Beyond The Reel: A Glimpse of the Grandeur of Perya De Juan

by: Pau Villarosa

December 6, 2022

The Film's director David Reasol (seated lower left) gives directions to his actors on the set of Perya De Juan. Photo by Sean Lewis 

Talagsa, ang aton makita amo man gid na ang matuod-tuod, di bala? Ugaling, sigurado bala kita sa aton nga nakit-an?


Town fairs have always been a nostalgic memory for most yet an elusive phantom for some—they always appear at the hearts of towns in a flurry of harlequin tents, twinkling lights, and lively chatter. Perya, as we call them, have always blinded us with fanfare to conceal the gambling and cheating—the corruption and the politics behind it all. The fair wants us to forget the poverty and tragedy of our daily lives in spurs and whirlwinds of laughter and merriment. Yet as swiftly and strikingly the wonder arrives, as nimble and unforeseen does it disappear right before our eyes—taking with it the illusion and leaving a trail of misgivings in its wake. It is this very core Verde Films encapsulated in their Sine Negrense: Negros Island Film Festival 2022 Best Picture Perya De Juan, directed by David Reasol.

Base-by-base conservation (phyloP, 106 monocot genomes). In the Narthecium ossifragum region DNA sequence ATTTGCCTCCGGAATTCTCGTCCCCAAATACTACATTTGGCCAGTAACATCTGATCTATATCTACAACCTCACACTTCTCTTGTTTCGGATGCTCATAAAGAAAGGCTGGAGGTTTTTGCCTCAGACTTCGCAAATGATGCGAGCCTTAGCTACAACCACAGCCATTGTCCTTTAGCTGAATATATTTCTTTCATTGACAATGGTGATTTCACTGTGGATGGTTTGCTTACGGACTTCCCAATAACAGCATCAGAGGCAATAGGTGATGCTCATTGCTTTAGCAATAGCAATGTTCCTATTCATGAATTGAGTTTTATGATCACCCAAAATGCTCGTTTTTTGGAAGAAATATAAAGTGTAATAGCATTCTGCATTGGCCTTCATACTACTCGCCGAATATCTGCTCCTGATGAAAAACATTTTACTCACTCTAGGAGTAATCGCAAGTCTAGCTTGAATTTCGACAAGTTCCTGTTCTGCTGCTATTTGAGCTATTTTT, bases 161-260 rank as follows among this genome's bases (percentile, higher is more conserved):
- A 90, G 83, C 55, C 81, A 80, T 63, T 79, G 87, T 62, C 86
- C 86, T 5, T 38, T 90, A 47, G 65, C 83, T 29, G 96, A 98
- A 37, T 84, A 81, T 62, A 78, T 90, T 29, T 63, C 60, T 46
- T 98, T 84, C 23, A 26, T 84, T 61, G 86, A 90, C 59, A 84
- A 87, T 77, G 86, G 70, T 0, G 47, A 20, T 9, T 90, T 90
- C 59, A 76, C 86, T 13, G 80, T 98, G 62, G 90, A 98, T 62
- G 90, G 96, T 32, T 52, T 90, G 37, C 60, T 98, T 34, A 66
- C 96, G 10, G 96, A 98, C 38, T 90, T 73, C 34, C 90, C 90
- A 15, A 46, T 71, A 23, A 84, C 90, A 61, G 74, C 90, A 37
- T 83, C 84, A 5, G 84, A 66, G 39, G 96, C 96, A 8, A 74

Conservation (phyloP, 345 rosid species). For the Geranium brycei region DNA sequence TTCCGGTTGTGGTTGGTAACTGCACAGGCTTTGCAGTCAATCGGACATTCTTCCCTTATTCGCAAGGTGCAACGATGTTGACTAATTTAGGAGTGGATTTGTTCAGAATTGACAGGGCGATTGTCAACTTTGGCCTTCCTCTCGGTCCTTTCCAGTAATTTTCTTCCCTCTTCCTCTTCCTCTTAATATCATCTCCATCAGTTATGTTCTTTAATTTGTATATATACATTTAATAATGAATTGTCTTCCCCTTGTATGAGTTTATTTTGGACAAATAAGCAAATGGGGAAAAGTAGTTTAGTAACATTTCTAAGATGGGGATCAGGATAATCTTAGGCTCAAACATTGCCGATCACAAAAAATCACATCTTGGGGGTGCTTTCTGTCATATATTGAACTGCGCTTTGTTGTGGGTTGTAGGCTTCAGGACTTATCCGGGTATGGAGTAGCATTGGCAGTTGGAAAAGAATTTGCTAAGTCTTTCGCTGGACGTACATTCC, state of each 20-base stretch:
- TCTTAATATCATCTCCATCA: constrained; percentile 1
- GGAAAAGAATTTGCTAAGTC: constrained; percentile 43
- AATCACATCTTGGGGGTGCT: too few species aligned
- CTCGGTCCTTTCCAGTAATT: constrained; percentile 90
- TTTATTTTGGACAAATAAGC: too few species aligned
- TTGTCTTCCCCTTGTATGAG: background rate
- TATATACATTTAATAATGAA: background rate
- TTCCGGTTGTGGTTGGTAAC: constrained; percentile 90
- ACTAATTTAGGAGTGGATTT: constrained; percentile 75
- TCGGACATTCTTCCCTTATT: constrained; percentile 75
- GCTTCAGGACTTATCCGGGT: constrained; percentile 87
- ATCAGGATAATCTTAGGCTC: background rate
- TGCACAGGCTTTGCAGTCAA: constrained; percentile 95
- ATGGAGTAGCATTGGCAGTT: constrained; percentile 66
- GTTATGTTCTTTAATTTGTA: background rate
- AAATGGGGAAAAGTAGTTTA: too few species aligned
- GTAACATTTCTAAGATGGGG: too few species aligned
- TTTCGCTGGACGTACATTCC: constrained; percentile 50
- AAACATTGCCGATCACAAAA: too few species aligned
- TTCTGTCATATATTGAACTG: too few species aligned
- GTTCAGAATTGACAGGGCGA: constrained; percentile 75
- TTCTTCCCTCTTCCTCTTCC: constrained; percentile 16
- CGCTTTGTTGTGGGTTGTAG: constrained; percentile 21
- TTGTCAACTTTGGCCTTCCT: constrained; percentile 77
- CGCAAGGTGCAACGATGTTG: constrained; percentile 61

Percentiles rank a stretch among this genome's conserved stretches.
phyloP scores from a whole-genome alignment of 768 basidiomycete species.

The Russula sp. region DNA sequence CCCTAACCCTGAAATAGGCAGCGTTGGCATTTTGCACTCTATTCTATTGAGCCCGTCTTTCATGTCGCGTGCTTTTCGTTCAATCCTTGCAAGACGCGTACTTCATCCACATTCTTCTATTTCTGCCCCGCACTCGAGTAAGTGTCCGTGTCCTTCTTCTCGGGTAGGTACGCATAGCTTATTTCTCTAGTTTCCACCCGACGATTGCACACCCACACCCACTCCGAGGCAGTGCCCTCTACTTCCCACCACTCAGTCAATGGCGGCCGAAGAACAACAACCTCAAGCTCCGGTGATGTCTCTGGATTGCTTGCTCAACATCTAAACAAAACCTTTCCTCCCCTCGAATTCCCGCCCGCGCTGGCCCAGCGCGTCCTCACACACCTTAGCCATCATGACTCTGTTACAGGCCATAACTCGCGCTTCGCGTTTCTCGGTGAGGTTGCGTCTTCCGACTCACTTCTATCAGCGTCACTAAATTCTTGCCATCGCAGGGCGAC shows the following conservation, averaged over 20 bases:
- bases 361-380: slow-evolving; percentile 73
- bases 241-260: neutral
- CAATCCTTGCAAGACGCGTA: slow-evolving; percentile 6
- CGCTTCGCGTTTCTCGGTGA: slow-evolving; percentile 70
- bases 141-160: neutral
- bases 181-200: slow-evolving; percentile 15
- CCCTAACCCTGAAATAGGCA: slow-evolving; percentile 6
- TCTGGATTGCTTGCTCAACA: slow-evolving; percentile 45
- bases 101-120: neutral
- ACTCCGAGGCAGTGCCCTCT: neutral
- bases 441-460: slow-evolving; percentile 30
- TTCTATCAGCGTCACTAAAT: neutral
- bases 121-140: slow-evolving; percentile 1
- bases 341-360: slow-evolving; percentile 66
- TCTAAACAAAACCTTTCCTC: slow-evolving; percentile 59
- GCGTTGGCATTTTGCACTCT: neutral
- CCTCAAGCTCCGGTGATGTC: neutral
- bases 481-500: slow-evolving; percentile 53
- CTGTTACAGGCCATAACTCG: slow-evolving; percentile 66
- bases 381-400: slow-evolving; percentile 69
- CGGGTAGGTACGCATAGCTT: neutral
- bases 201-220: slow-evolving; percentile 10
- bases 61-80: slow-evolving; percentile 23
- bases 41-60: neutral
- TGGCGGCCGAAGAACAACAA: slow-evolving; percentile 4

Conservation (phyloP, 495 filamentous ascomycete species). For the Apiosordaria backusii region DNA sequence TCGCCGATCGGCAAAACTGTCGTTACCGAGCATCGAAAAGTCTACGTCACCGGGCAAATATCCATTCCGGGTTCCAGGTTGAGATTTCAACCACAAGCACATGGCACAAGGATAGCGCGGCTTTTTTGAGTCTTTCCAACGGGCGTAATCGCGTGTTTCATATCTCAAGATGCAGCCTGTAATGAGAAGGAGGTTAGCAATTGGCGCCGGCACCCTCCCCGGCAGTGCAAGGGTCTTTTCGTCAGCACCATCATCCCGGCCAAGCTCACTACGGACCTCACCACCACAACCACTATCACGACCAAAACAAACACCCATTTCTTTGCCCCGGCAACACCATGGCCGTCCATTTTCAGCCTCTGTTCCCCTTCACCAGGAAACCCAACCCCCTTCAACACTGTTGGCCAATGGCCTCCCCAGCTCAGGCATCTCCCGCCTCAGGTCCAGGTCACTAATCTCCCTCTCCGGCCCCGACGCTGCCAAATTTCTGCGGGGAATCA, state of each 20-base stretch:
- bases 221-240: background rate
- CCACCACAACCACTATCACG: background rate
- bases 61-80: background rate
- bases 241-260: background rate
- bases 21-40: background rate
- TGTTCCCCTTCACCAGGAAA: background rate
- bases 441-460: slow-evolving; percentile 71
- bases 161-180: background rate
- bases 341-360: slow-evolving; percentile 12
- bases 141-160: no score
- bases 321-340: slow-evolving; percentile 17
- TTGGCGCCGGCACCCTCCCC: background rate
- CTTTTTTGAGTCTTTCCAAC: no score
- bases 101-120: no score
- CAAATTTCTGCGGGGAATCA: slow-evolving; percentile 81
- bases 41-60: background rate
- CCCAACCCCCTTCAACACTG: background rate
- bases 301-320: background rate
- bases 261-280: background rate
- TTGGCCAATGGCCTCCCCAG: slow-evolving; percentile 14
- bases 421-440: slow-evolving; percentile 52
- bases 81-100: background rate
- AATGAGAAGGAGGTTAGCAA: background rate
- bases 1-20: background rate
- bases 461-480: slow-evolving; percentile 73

The Lasallian-produced short film dared to defy the bounds of the Interschool Category of the annual film festival in a narrative short that bared the vile truths that have long been concealed in smokes and mirrors of the town fair that is the entrenched system of the Philippines. Perya De Juan is centered on the Guanzon cousins and their misfortunes at the town fair, specifically on the middle cousin Clara, a haciendera-turned-Tagala unica hija. The 15-minute film follows the cousins into the perya galavanting through the blinding lights, deafening cheers, and staggering scale of the town fair. What was supposed to be a happy reunion and reliving became an eerie traversing of the rickety and rust-covered fair’s shadows and skeletons—in a colorful, standout, and “high quality” rendering. Yet, as grand as the film seemed on the big screen of the Cinematheque Center, it did not come without its own rickety and rust-covered machinations.

Oliver Villavert and Kyara Salar portrays as the Guanzon cousins in Perya De Juan.  Photo by Sean Lewis